On July 13, 2011, the Food and Drug Administration released an urgent updated advisory recommending patients and doctors think about alternatives to transvaginal mesh (TVM).
This urgent notice came following a spike in reported complications in women with the surgical mesh implant which is used to strengthen vaginal tissue. The advisory also said that the FDA will meet to discuss a potential ban on the mesh altogether.
TVM is implanted vaginally or abdominally to improve pelvic organ prolapse, in which a woman’s uterus, bladder, or rectum can slip out of place. The device is also frequently used to correct stress urinary incontinence. Problems have arisen with TVM including painful intercourse, mesh erosion, infections, chronic pain, and additional required surgeries.
The latest research shows that roughly ten percent of women who have received TVM implants experience mesh erosion within 12 months of surgery and more than half of these patients need further surgery to remove the mesh following complications.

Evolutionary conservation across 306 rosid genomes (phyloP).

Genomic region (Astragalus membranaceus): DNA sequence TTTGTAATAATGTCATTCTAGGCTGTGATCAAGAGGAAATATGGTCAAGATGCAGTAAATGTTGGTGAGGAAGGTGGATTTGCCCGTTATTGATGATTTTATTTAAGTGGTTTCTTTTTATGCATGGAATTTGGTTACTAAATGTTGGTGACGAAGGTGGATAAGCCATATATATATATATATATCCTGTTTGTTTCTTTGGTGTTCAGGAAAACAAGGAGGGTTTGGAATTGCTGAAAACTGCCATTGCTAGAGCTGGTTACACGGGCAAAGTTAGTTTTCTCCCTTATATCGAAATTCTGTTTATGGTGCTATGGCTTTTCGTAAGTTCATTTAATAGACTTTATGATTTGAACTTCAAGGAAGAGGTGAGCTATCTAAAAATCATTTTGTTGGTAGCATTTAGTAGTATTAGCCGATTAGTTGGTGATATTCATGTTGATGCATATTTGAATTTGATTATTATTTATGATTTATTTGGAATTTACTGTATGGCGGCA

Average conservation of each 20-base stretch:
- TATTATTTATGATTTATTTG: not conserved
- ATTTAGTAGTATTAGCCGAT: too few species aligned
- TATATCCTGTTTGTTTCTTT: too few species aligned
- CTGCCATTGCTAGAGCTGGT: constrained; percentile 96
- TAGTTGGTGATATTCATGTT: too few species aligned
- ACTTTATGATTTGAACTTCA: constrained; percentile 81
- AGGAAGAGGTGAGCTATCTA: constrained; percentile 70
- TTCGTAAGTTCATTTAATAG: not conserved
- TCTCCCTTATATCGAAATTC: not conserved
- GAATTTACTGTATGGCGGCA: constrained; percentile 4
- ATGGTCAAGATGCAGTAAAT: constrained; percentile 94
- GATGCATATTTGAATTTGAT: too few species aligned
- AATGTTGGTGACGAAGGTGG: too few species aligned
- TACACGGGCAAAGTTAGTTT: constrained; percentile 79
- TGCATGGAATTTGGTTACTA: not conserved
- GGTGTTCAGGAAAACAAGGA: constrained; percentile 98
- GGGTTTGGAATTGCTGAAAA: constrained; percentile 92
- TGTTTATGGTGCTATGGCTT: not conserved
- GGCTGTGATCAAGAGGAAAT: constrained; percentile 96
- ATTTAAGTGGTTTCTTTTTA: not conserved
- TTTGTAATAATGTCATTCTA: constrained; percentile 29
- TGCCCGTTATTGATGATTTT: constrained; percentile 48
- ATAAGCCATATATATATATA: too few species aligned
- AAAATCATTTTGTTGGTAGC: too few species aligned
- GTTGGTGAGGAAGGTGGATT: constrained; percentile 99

In 2010, manufacturers estimate more than 75,000 women had TVM surgery to repair pelvic organ prolapse.
Complaints of severe complications linked with prolapse repair have jumped five-fold, and include erosion, when the skin breaks and the device protrudes, and contraction of the mesh that leads to vaginal shrinkage.
In a report published in 2009, the Government Accountability Office criticized the FDA for its medical device approval process, saying the failure to reclassify medical devices to prompt more detailed reviews was hurting patient safety.